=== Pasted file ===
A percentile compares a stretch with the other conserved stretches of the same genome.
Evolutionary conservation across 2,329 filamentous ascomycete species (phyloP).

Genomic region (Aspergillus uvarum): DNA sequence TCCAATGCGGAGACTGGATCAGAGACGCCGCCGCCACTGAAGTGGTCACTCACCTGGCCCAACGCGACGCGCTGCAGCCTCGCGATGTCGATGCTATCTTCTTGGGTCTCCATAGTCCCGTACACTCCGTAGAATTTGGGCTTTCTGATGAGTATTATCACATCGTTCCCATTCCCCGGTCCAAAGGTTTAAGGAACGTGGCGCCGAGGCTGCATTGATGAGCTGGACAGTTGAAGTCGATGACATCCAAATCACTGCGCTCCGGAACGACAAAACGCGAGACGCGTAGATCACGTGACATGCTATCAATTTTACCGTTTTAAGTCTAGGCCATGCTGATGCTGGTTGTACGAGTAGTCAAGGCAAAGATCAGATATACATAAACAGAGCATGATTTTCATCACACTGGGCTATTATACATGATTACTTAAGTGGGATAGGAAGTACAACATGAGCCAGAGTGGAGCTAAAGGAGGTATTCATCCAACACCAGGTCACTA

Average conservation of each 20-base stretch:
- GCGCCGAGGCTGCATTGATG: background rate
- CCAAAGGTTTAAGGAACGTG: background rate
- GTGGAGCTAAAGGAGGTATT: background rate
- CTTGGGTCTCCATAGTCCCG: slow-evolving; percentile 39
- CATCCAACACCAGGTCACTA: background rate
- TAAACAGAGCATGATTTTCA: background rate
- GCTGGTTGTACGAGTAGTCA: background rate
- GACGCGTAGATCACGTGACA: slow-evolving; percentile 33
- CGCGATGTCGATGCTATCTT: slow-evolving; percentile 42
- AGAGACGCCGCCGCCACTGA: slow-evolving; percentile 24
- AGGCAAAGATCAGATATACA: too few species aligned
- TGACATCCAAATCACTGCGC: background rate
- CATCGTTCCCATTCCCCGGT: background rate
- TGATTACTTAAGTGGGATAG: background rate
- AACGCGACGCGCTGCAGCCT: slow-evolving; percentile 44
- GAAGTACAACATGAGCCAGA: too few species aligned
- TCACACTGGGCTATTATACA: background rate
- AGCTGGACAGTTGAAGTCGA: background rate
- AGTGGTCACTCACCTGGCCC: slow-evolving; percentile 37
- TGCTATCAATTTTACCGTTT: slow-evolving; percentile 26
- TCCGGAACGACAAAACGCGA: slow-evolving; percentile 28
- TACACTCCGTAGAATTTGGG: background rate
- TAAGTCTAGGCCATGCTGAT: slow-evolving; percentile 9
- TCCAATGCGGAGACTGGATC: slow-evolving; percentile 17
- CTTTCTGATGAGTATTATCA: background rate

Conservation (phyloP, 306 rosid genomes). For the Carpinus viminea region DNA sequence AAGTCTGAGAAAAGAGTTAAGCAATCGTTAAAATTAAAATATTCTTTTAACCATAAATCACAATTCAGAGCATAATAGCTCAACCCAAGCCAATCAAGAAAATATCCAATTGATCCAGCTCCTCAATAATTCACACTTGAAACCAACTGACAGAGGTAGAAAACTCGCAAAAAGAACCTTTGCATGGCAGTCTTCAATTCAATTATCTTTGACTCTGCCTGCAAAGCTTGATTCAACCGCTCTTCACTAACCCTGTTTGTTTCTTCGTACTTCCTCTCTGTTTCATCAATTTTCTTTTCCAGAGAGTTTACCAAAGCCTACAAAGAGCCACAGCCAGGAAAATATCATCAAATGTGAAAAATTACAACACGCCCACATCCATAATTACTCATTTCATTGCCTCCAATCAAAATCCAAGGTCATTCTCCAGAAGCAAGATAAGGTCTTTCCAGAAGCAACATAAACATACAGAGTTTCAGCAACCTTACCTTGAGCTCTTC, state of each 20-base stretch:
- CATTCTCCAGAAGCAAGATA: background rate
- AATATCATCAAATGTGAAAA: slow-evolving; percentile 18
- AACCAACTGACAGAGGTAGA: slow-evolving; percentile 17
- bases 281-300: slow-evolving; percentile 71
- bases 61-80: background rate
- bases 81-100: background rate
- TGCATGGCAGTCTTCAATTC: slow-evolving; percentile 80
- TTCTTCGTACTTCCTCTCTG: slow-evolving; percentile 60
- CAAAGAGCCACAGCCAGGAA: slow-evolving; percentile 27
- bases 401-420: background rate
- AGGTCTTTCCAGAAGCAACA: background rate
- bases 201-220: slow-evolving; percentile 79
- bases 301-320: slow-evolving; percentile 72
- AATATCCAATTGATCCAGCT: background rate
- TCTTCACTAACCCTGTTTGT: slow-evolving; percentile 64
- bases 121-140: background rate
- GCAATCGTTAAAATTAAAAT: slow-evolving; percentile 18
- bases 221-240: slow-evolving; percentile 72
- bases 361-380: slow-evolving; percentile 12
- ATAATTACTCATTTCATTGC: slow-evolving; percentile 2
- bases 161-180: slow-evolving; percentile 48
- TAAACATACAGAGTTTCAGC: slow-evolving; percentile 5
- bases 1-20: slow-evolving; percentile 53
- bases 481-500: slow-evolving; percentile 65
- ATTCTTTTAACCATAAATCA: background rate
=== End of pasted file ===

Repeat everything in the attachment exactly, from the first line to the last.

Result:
A percentile compares a stretch with the other conserved stretches of the same genome.
Evolutionary conservation across 2,329 filamentous ascomycete species (phyloP).

Genomic region (Aspergillus uvarum): DNA sequence TCCAATGCGGAGACTGGATCAGAGACGCCGCCGCCACTGAAGTGGTCACTCACCTGGCCCAACGCGACGCGCTGCAGCCTCGCGATGTCGATGCTATCTTCTTGGGTCTCCATAGTCCCGTACACTCCGTAGAATTTGGGCTTTCTGATGAGTATTATCACATCGTTCCCATTCCCCGGTCCAAAGGTTTAAGGAACGTGGCGCCGAGGCTGCATTGATGAGCTGGACAGTTGAAGTCGATGACATCCAAATCACTGCGCTCCGGAACGACAAAACGCGAGACGCGTAGATCACGTGACATGCTATCAATTTTACCGTTTTAAGTCTAGGCCATGCTGATGCTGGTTGTACGAGTAGTCAAGGCAAAGATCAGATATACATAAACAGAGCATGATTTTCATCACACTGGGCTATTATACATGATTACTTAAGTGGGATAGGAAGTACAACATGAGCCAGAGTGGAGCTAAAGGAGGTATTCATCCAACACCAGGTCACTA

Average conservation of each 20-base stretch:
- GCGCCGAGGCTGCATTGATG: background rate
- CCAAAGGTTTAAGGAACGTG: background rate
- GTGGAGCTAAAGGAGGTATT: background rate
- CTTGGGTCTCCATAGTCCCG: slow-evolving; percentile 39
- CATCCAACACCAGGTCACTA: background rate
- TAAACAGAGCATGATTTTCA: background rate
- GCTGGTTGTACGAGTAGTCA: background rate
- GACGCGTAGATCACGTGACA: slow-evolving; percentile 33
- CGCGATGTCGATGCTATCTT: slow-evolving; percentile 42
- AGAGACGCCGCCGCCACTGA: slow-evolving; percentile 24
- AGGCAAAGATCAGATATACA: too few species aligned
- TGACATCCAAATCACTGCGC: background rate
- CATCGTTCCCATTCCCCGGT: background rate
- TGATTACTTAAGTGGGATAG: background rate
- AACGCGACGCGCTGCAGCCT: slow-evolving; percentile 44
- GAAGTACAACATGAGCCAGA: too few species aligned
- TCACACTGGGCTATTATACA: background rate
- AGCTGGACAGTTGAAGTCGA: background rate
- AGTGGTCACTCACCTGGCCC: slow-evolving; percentile 37
- TGCTATCAATTTTACCGTTT: slow-evolving; percentile 26
- TCCGGAACGACAAAACGCGA: slow-evolving; percentile 28
- TACACTCCGTAGAATTTGGG: background rate
- TAAGTCTAGGCCATGCTGAT: slow-evolving; percentile 9
- TCCAATGCGGAGACTGGATC: slow-evolving; percentile 17
- CTTTCTGATGAGTATTATCA: background rate

Conservation (phyloP, 306 rosid genomes). For the Carpinus viminea region DNA sequence AAGTCTGAGAAAAGAGTTAAGCAATCGTTAAAATTAAAATATTCTTTTAACCATAAATCACAATTCAGAGCATAATAGCTCAACCCAAGCCAATCAAGAAAATATCCAATTGATCCAGCTCCTCAATAATTCACACTTGAAACCAACTGACAGAGGTAGAAAACTCGCAAAAAGAACCTTTGCATGGCAGTCTTCAATTCAATTATCTTTGACTCTGCCTGCAAAGCTTGATTCAACCGCTCTTCACTAACCCTGTTTGTTTCTTCGTACTTCCTCTCTGTTTCATCAATTTTCTTTTCCAGAGAGTTTACCAAAGCCTACAAAGAGCCACAGCCAGGAAAATATCATCAAATGTGAAAAATTACAACACGCCCACATCCATAATTACTCATTTCATTGCCTCCAATCAAAATCCAAGGTCATTCTCCAGAAGCAAGATAAGGTCTTTCCAGAAGCAACATAAACATACAGAGTTTCAGCAACCTTACCTTGAGCTCTTC, state of each 20-base stretch:
- CATTCTCCAGAAGCAAGATA: background rate
- AATATCATCAAATGTGAAAA: slow-evolving; percentile 18
- AACCAACTGACAGAGGTAGA: slow-evolving; percentile 17
- bases 281-300: slow-evolving; percentile 71
- bases 61-80: background rate
- bases 81-100: background rate
- TGCATGGCAGTCTTCAATTC: slow-evolving; percentile 80
- TTCTTCGTACTTCCTCTCTG: slow-evolving; percentile 60
- CAAAGAGCCACAGCCAGGAA: slow-evolving; percentile 27
- bases 401-420: background rate
- AGGTCTTTCCAGAAGCAACA: background rate
- bases 201-220: slow-evolving; percentile 79
- bases 301-320: slow-evolving; percentile 72
- AATATCCAATTGATCCAGCT: background rate
- TCTTCACTAACCCTGTTTGT: slow-evolving; percentile 64
- bases 121-140: background rate
- GCAATCGTTAAAATTAAAAT: slow-evolving; percentile 18
- bases 221-240: slow-evolving; percentile 72
- bases 361-380: slow-evolving; percentile 12
- ATAATTACTCATTTCATTGC: slow-evolving; percentile 2
- bases 161-180: slow-evolving; percentile 48
- TAAACATACAGAGTTTCAGC: slow-evolving; percentile 5
- bases 1-20: slow-evolving; percentile 53
- bases 481-500: slow-evolving; percentile 65
- ATTCTTTTAACCATAAATCA: background rate